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There used to be men (and women, I assume) called holy fools, perfectly ordinary (and often brilliant) people who faked idiocy so as to be daily humbled by the world. It was good for their spiritual lives, they felt. I am coming to grips with the place of foolishness in my own life — it’s not something I’ve chosen, but rather a facet of my being: I am a social idiot.

I was forced to confront this aspect of myself last weekend at a party. Surrounded by outgoing, extroverted folks, I grappled with a tongue roughly the size, shape and weight of a cast iron skillet. “Amazing!” I heard myself saying. “Wonderful!” I’m a writer. I ought to have facility with words. And I do, to some extent. That extent lying within the power of my mind and my fingers…not in the vast rolling pastures of speech. Add in a dash of shyness, and you’ve got a wallflower extraordinaire. Move over, Emily Dickinson. There’s a new weird, silent poetess in town.

All of this — coupled with a fascination for the sound and substance of words, which once caused me to mispronounce the word “full” in prayer — brings us to this: a sort of love poem, penned by a fool who may or may not be holy, but who certainly hopes for its salvific grace.

Pixilated,
besotted with love,
love coursing through blind alleys,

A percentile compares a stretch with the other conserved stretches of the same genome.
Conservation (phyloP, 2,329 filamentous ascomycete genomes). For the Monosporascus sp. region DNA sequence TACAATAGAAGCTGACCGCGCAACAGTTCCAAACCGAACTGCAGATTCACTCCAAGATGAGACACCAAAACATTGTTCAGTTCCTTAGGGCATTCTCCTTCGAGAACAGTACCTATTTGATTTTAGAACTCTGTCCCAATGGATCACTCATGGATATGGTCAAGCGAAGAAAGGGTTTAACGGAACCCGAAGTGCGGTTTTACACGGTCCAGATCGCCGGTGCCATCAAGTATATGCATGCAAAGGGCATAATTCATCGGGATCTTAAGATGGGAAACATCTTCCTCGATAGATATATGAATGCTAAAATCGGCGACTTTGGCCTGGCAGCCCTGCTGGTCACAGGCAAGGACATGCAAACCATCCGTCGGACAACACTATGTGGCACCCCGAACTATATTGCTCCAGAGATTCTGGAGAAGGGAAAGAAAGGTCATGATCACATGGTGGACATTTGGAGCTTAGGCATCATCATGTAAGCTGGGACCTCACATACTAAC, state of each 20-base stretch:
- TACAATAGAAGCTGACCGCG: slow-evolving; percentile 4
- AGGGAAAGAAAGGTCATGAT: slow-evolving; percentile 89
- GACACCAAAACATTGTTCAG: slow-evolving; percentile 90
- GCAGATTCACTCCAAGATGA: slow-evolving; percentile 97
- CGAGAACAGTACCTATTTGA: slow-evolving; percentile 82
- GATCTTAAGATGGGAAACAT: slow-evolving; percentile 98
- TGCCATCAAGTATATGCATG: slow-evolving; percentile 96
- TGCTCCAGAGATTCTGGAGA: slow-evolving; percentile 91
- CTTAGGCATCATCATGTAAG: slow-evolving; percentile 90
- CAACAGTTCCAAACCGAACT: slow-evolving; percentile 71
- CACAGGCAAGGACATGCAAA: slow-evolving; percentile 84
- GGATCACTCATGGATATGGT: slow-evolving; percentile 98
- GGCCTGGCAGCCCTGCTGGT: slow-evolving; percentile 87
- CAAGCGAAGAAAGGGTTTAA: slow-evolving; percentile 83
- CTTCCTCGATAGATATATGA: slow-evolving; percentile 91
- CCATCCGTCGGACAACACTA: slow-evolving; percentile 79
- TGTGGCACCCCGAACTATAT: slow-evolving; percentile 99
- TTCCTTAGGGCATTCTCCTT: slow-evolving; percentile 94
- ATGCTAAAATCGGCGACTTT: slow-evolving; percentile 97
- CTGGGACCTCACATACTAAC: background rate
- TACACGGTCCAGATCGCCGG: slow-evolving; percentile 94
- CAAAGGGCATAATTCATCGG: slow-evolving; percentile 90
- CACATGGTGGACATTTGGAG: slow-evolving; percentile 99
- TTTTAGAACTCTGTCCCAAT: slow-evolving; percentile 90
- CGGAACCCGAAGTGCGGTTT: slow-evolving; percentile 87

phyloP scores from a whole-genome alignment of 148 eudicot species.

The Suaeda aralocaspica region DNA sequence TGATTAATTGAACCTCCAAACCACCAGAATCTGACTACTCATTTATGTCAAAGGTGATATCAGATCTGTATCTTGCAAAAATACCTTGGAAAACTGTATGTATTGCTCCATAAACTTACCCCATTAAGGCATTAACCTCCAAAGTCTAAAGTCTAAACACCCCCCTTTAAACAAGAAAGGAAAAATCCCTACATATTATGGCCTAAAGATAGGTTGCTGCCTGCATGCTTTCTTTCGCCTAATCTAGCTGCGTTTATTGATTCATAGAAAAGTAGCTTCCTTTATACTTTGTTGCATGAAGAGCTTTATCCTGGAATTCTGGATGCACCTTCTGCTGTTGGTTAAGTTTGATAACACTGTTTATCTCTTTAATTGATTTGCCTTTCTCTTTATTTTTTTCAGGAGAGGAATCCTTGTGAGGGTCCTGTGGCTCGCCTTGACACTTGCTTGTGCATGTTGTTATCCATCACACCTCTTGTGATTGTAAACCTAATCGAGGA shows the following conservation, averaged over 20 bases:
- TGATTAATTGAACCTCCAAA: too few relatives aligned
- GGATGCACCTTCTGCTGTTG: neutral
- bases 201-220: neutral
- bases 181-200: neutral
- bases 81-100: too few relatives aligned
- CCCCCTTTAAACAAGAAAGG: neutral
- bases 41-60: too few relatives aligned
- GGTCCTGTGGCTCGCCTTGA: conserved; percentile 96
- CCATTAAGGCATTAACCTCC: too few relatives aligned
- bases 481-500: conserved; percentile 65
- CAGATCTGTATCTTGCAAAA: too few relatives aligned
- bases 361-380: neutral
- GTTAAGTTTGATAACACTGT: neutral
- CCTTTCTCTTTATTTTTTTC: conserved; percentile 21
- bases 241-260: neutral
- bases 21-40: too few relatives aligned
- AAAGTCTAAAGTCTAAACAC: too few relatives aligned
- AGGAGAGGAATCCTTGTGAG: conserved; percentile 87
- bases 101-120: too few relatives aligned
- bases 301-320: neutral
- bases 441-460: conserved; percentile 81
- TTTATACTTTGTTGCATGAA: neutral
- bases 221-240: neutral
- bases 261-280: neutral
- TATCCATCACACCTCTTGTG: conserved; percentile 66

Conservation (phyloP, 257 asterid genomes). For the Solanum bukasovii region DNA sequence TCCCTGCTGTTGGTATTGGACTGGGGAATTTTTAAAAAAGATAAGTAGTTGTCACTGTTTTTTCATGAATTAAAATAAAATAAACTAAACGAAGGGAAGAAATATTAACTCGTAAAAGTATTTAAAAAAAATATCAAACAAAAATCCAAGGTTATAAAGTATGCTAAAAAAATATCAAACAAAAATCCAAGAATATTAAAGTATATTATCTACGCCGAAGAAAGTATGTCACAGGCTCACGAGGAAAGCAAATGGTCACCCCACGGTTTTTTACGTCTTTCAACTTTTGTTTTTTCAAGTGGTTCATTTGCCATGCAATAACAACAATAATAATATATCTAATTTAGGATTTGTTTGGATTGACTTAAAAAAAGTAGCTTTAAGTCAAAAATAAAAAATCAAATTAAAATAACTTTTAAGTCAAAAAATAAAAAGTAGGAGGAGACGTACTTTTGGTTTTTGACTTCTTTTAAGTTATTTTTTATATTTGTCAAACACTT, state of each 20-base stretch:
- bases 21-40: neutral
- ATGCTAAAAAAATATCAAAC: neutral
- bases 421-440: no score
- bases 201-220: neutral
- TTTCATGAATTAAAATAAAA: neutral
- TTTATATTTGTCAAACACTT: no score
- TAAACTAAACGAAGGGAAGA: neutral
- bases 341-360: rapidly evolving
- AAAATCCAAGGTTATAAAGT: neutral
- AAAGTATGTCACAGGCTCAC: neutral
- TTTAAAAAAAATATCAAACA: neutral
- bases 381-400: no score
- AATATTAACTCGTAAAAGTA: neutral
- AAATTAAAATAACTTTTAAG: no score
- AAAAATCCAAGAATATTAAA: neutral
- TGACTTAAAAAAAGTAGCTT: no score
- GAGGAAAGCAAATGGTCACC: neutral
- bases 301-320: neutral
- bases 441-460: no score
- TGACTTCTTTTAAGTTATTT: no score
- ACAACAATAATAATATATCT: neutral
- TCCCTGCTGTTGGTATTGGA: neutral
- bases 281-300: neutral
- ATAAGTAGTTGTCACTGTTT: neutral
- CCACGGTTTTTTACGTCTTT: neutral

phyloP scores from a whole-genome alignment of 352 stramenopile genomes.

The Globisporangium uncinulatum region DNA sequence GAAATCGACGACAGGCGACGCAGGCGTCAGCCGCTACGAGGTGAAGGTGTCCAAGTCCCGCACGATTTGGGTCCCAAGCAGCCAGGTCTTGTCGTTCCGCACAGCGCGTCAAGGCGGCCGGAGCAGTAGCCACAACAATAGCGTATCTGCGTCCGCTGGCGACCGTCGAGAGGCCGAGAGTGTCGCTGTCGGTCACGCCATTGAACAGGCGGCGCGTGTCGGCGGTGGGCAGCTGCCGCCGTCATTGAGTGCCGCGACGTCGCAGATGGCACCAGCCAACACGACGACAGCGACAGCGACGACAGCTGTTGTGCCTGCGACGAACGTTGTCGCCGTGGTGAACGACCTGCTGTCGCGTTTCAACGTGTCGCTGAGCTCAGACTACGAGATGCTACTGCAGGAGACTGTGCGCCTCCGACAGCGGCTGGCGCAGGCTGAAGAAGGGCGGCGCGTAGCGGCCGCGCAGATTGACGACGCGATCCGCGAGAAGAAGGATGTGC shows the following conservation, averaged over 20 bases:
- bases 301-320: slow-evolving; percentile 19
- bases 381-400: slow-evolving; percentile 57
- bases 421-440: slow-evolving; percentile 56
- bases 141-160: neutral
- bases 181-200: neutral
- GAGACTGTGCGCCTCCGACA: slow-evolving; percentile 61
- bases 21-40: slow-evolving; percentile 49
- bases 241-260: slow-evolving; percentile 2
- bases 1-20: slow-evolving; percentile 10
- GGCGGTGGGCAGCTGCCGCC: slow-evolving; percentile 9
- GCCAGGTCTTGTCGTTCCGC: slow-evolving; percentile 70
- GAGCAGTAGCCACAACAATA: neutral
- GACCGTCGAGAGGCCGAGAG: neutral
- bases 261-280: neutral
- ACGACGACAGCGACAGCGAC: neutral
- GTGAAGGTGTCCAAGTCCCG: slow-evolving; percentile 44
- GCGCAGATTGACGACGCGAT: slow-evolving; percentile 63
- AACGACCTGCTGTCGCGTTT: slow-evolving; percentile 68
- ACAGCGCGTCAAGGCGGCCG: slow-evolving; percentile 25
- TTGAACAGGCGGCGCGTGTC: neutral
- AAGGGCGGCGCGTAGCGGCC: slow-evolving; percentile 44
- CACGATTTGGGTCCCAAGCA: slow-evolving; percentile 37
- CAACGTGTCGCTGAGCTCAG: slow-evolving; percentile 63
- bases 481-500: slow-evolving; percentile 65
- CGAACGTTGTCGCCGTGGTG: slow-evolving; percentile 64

traffic circles, cul-de-sacs,
languishing in corners, deaf to
directionality, wholly lost in translation. I fish,
pull up old shoes, tin cans, frank inadequacies.
Brooks babble better.
Helpless, hopeless heart!
Could I crack you open and let
the depth of you spill! And yet.
There is a solace in silence, dim wisdom
in the fractured code, the blank flags,
the broken nibs and worn erasers.
I send up smoke signals,
too random to be cumulus,
received by God like an armful of roses.
Wordless. But heard.
I am a fool of grace
and God is with me.

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On the news this morning, the anchor said there was an update on the passing of Popeye Conprince. There was an in-depth report about the circumstances of his death, and apparently, drugs were involved.

I paused for a moment. He said it as if this was a public figure, one whom we all should know.